Do you want to work out and get in shape without going to the gym? If you haven’t heard of Freeletics, maybe it’s time you took a closer look. Because it’s a fitness craze that it getting more popular by the day. The beauty is you can do Freeletics anywhere, with no equipment. You just need yourself, and some dedication.
There are not quick fix promises here, it’s an exercise routine that takes dedication and hard-work if you want results – but the results are impressive. We all know those programs that promise quick results for minimal effort don’t work. So if you are still sitting there dreaming about that perfect body or being in better shape, it’s time to earn it.
What is Freeletics?
Freeletics is a work-out that anyone can do without any additional fitness equipment or machines, just using their own body weight and resistance. There are a range of different work out plans, all designed for people of different fitness levels, and targeting different area.
Freeletics goes beyond just basic work out routines. There is a holistic and nutritional connection to the physical side. People can, and do achieve quick and impressive results with a good work out routine, but it takes a great deal of dedication and discipline.
What Exercises Can I Expect to Do in Freeletics?
There are three areas of overall focus; strength, standard, and cardio. Strength exercises are the most difficult as they require the person to be physically strong in relation to their body weight.
Standard exercises is a medium variation of the work outs, aimed more so at people with intermediate fitness levels.
Finally, cardio forms the backbone of the exercises. You build up cardio over time by doing longer work-outs, as they get easier and you increase in strength you are able to do more reps.
The core exercises include:
- High jumps
- Hand stand push-ups
How Do You Get Started with a Freeletics Work-Out?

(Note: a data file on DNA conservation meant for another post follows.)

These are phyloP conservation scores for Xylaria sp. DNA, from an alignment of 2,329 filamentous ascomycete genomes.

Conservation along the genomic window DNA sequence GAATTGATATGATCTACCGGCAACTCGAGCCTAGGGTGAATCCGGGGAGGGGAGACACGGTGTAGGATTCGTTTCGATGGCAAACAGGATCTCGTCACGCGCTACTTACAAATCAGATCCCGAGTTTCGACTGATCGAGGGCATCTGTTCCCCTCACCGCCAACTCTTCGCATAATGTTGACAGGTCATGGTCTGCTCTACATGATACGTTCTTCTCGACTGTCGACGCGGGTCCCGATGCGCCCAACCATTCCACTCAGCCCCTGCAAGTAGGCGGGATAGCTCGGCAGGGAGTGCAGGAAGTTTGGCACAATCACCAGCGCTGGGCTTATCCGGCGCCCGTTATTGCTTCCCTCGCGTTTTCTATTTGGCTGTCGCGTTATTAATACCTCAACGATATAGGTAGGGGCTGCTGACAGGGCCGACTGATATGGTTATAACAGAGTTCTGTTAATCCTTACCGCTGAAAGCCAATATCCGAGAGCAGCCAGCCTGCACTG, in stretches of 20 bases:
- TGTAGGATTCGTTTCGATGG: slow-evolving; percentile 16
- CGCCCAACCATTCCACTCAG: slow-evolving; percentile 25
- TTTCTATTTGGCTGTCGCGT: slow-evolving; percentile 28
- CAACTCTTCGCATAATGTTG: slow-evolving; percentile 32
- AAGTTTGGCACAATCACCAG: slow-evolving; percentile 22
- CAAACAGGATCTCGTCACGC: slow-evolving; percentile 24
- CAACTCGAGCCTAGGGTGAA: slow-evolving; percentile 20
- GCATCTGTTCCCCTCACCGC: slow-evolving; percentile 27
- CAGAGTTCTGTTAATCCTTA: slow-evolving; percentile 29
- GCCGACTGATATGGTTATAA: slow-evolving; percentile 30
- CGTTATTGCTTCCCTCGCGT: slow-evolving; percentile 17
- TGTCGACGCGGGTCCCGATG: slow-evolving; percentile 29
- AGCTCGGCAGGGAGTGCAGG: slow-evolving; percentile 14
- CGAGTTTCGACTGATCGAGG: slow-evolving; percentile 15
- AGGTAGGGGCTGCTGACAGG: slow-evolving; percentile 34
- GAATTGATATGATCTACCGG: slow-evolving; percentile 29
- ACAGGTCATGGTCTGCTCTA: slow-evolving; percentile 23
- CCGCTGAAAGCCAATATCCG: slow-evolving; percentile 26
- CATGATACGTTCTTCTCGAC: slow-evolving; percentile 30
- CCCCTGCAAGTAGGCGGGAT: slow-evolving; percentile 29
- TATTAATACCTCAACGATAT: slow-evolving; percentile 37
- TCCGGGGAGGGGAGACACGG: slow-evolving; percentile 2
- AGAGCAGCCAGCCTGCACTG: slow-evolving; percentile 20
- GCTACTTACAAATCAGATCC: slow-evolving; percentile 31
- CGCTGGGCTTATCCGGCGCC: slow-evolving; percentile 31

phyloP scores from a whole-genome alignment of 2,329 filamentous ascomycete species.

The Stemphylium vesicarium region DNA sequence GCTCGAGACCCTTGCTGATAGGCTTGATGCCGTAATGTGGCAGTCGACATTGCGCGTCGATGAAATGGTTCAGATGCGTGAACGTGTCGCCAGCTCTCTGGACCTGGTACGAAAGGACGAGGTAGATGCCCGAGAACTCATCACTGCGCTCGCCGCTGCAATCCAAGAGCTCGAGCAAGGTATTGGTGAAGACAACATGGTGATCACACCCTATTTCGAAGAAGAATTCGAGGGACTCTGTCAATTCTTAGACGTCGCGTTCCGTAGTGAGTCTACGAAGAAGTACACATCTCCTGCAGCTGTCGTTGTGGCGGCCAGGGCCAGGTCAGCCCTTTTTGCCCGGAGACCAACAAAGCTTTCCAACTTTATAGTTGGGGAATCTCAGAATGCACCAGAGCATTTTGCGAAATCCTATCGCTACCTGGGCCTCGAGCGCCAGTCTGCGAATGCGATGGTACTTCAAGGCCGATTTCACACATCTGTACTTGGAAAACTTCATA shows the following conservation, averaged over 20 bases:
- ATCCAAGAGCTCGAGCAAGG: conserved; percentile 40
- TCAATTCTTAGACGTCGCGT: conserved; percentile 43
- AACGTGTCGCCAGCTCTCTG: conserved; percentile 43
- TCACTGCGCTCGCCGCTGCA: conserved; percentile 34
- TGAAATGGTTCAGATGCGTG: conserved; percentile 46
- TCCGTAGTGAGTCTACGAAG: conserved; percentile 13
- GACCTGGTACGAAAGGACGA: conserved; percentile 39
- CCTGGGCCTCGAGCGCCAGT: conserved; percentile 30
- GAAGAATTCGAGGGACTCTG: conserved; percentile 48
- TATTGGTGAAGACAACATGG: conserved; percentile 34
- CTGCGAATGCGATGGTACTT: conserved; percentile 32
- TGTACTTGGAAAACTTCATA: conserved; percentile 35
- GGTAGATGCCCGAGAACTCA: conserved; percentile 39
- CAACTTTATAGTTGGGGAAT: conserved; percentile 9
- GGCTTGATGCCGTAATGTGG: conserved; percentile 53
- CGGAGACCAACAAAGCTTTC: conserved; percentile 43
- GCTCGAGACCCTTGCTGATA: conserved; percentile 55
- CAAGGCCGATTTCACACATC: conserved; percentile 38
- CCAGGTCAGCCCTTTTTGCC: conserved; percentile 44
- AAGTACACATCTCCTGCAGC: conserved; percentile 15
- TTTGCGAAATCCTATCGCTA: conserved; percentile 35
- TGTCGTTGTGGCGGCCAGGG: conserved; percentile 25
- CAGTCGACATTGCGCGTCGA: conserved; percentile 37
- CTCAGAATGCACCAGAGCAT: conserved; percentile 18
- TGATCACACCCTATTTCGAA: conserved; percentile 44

First, you need to familiarize yourself with some of the different work-out routines. There are a core set of work-outs, all named after different Greek Gods, such as “Venus”, and “Aphrodite”. You can get all the details of the routines online or with a smart phone app.
Secondly, it’s important to be realistic. Start off at a level that’s relevant to your current fitness. The biggest reason for people quitting is because they find the routines too hard and feel de-motivated. Take is slowly at first and achieve small wins, leading up to the more intense work-outs.
Thirdly, once you have familiarized yourself with the routines and different exercises you need to start setting tougher goals. Fitness is a progressive lifestyle, if you want to keep seeing gains you need to keep pushing yourself a little harder.
Example of The “Poseidon” Freeletics Work-Out
As mentioned earlier the routines are named after Greek Gods, one of these routines is called the “Poseidon”. I thought I would explain this work-out as an example of what to expect, as it can be hard to understand the concept with no examples.
Poseidon is designed to target the upper body, so the arms, shoulders and chest areas. As well as working the abs as a secondary muscle group as a result of some of the exercises.
There are a lot of pull-ups and push-ups involved, so it’s a strength based routine. Freeletics routines are quick with few rests, and you decrease the amount of reps in a set as you start to fatigue.
This curve gives you good muscle gains, and you exhaust your muscles causing them to strengthen while resting.
Some Tips for Beginners to Freeletics
Form and controlling your range of movements is incredibly important. Performing less reps but performing them strictly and correct will not only result in better strength and fitness gains, but you will have less risk of injury.
If you are unsure of the correct form with some of the exercises mentioned above, always research the exercise before performing it.